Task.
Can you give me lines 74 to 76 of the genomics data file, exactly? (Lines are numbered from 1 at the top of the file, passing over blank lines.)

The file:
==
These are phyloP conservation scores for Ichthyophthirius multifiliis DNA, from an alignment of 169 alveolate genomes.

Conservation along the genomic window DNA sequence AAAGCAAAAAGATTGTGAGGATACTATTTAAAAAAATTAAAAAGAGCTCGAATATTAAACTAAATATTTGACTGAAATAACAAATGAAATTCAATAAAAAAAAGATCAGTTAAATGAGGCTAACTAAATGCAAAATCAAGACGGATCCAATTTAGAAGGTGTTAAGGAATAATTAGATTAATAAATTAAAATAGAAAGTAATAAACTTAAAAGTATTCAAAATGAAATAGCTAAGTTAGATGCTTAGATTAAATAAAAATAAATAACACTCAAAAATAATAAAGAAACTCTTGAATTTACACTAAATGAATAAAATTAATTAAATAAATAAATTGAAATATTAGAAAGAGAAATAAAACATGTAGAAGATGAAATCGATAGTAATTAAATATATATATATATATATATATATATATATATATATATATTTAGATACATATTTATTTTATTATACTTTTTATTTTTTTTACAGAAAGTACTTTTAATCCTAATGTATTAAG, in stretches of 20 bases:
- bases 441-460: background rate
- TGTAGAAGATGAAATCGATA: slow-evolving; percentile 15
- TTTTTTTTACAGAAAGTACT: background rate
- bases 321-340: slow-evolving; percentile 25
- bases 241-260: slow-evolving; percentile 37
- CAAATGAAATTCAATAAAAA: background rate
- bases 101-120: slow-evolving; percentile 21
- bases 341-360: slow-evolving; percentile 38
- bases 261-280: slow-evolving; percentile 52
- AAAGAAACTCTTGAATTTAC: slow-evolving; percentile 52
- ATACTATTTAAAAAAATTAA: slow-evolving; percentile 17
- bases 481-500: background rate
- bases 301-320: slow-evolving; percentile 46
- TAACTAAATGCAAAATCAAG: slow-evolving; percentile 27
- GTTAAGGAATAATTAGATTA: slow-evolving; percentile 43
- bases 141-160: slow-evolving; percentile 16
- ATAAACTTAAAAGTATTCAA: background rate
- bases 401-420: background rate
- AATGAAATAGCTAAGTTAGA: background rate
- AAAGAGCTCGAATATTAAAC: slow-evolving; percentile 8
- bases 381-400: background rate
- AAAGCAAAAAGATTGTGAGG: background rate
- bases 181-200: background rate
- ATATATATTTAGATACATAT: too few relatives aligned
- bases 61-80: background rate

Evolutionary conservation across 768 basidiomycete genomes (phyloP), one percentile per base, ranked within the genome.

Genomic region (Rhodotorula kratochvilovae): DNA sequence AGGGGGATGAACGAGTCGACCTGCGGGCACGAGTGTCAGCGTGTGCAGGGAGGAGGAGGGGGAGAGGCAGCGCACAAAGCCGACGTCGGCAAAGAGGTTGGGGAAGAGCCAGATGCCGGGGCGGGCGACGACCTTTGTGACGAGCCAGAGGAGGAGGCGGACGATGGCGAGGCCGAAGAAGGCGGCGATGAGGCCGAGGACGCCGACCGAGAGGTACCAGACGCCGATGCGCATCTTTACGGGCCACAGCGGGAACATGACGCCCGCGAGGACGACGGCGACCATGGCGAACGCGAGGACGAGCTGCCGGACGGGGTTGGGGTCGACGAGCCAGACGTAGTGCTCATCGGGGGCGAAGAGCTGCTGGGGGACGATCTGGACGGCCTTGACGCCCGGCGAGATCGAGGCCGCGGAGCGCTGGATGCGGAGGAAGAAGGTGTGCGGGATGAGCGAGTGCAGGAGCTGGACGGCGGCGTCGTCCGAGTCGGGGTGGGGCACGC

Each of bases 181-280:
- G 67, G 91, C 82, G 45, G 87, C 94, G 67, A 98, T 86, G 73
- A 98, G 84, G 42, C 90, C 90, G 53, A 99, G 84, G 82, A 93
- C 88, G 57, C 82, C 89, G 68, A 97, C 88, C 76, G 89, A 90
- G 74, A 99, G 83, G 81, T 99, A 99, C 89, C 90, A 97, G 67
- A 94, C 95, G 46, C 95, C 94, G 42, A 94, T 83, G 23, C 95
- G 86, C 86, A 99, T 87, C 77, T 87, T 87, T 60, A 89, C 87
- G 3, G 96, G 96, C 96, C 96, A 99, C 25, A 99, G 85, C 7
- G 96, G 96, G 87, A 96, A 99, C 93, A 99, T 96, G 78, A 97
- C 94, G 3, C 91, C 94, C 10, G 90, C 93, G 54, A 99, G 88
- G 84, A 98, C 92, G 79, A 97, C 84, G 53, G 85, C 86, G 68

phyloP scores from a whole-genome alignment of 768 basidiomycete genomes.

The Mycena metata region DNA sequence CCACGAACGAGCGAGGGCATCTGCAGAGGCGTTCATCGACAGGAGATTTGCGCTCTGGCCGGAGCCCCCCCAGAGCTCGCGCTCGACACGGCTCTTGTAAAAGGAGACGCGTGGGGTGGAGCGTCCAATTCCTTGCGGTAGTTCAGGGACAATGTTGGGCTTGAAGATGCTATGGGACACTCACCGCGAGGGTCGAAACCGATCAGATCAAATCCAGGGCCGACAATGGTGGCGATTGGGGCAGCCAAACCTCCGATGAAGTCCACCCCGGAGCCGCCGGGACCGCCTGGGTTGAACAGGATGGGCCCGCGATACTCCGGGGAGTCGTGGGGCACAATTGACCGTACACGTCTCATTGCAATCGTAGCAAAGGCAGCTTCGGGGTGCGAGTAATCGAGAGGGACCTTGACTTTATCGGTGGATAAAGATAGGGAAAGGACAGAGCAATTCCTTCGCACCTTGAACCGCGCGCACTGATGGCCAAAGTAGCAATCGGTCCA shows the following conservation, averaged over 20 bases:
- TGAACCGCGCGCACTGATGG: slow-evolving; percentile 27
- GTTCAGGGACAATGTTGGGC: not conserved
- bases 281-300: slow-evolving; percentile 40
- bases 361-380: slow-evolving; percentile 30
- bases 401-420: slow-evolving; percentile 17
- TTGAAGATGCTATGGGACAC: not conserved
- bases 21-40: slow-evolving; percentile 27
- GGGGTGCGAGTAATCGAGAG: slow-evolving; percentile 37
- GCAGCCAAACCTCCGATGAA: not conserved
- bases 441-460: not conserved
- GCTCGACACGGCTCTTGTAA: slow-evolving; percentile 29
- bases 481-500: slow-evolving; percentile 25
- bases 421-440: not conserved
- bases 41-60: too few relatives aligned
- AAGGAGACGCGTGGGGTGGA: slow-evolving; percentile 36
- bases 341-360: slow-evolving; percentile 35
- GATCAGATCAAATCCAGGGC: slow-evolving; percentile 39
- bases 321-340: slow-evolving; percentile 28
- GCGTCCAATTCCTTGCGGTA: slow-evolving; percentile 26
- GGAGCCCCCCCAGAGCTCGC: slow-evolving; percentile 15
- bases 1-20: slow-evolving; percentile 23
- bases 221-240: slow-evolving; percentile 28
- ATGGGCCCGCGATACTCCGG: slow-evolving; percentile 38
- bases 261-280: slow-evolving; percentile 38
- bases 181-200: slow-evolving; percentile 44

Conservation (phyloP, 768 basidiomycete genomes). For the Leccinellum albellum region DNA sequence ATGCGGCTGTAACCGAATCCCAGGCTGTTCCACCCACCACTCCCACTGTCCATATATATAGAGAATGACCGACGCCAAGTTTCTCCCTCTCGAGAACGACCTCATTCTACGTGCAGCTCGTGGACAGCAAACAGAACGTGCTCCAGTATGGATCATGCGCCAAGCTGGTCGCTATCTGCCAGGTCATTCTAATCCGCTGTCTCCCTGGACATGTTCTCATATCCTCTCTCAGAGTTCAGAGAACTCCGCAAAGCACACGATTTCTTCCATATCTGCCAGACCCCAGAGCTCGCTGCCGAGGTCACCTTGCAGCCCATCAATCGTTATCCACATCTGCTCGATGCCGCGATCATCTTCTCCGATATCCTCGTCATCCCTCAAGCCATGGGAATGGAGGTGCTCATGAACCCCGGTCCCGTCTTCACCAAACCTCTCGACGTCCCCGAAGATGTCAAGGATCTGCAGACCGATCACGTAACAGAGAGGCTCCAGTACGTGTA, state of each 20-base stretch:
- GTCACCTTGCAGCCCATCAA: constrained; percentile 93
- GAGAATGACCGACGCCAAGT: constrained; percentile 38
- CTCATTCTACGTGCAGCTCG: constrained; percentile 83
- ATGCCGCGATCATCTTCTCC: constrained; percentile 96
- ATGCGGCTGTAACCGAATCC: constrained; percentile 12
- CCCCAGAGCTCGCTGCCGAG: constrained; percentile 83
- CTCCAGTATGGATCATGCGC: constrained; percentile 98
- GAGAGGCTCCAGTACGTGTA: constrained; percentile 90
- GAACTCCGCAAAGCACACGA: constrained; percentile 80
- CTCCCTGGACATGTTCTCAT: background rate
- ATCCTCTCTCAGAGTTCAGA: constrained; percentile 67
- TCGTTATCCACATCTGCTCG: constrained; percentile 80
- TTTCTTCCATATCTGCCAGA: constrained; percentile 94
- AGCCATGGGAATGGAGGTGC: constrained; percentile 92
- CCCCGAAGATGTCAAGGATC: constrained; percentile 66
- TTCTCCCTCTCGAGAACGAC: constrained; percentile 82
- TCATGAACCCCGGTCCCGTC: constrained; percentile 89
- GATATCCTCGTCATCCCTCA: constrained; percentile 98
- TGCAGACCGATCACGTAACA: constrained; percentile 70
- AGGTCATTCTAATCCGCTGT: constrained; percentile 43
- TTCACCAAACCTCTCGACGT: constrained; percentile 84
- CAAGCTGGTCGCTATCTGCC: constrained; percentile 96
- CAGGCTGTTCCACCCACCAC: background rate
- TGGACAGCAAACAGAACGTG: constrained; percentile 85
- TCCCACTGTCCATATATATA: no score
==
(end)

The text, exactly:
- CCCCAGAGCTCGCTGCCGAG: constrained; percentile 83
- CTCCAGTATGGATCATGCGC: constrained; percentile 98
- GAGAGGCTCCAGTACGTGTA: constrained; percentile 90